Updated Thyroid Cancer Treatment Guidelines Reflect Advances In Care

By Bryan R. Haugen, MD

Thyroid nodules (lumps) and differentiated thyroid cancer (DTC, a non-aggressive form of thyroid cancer which usually grows slowly and can be cured) are quite common. The number of cases diagnosed in the last few decades has increased a great deal. This is largely due to their discovery by CT scans, MRIs and ultrasounds performed for non-thyroid conditions.

As most of these nodules do not have any symptoms due to thyroid enlargement or malfunction, a framework for how best to approach the clinical care and treatment of these nodules is crucial. The American Thyroid Association (ATA) released thyroid nodule clinical guidelines in 2009, but significant advances in the field since that time have led to evidence-based revisions and new, more individualized recommendations.

Released in October 2015 by an ATA task force composed of experts in the field, the new guidelines for thyroid nodules and DTC provide valuable, updated information to help physicians and patients determine when intervention is necessary and when to take a more conservative approach to evaluation, surveillance, disease management and surgical approaches to thyroid nodules.

So what are the important points made in this comprehensive document that you should be aware of when you are told you have a thyroid nodule? Let’s focus on five areas that show significant advancements that I believe will, or should, change the way we think about thyroid nodules and DTC, and thus impact the care and management of thyroid nodules.

Ultrasound of the thyroid: what the nodule appearance says about whether there should be concern

Many specialists use specific ultrasound features, as well as different combinations of ultrasound features, to assess the risk of malignancy in those with thyroid nodules in order to guide which thyroid nodules should undergo fine-needle aspiration (FNA) biopsy. An FNA is a procedure in which the physician uses a fine gauge needle to collect a small sample of thyroid tissue for a biopsy. Not all nodules require biopsy. Nodule features that help determine the need for an FNA include hypoechogenicity (darker than normal tissue); whether a nodule is more solid or more liquid; irregular nodule borders; bright, internal-appearing spots suggestive of microcalcifications (small specks of calcium), which are the formation of a solid or semi-solid lumps within the thyroid gland; blood flow pattern; and a shape that is taller than it is wide.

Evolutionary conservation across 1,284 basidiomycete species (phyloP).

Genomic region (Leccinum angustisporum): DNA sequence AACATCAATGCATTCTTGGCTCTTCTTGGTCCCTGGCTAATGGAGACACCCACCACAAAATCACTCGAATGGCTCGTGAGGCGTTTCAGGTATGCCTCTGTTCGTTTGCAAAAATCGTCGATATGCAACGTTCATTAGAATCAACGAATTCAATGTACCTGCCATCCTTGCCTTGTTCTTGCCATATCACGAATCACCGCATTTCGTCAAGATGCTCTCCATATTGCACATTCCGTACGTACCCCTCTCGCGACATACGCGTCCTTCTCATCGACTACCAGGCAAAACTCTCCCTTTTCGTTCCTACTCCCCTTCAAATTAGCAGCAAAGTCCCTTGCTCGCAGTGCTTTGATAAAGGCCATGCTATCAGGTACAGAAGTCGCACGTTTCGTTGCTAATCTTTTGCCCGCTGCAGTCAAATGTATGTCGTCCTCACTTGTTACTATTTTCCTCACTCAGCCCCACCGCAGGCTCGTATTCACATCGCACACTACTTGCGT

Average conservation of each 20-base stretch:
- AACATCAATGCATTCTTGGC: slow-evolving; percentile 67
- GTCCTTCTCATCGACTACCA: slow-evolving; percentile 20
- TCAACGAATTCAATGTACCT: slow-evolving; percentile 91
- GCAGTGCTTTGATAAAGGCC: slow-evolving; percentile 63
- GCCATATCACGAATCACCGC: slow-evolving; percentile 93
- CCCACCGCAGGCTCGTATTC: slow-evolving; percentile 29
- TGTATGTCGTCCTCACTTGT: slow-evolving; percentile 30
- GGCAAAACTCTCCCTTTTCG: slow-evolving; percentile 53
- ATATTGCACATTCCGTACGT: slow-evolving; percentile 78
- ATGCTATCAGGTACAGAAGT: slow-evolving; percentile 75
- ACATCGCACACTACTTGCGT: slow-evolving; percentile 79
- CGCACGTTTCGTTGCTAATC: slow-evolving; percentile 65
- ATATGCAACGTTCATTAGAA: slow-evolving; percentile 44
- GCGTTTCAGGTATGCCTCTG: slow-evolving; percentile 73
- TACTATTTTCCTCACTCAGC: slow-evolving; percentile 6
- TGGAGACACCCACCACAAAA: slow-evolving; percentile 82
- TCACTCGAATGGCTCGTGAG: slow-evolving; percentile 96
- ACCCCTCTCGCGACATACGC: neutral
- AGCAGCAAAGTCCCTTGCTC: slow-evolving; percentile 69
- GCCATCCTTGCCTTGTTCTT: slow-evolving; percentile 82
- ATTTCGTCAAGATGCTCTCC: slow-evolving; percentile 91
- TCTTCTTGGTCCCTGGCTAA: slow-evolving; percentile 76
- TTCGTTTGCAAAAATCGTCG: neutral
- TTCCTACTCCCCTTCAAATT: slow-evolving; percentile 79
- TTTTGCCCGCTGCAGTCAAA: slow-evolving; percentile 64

Other investigators have attempted to develop scoring systems for risk of malignancy. The new guidelines use a scoring system to develop a risk pattern (high, intermediate, low and very low risk, as well as a benign pattern). The guidelines include a number of examples of thyroid nodule appearance to show each risk pattern, which will be useful immediately as a comparison for those who perform ultrasound and review ultrasound images.

Not all thyroid nodules need biopsy

Based on the ultrasound risk pattern discussed above, the task force guidelines provide a detailed approach to biopsy of thyroid nodules. If your physician believes your risk pattern suggests a “high” or “intermediate risk” nodule, a biopsy should be performed for nodules in this category which are one centimeter (just under ½”) or larger in size. For those nodules with “low” risk for malignancy, it is reasonable to biopsy slightly larger nodules, those over 1.5 centimeters. And for “very low” risk pattern nodules, biopsy is not recommended, if at all, until the nodule is over two centimeters in size. So size matters as well as risk pattern. And if the appearance of the nodule suggests a purely cystic (fluid-filled) nodule, you do not need a biopsy.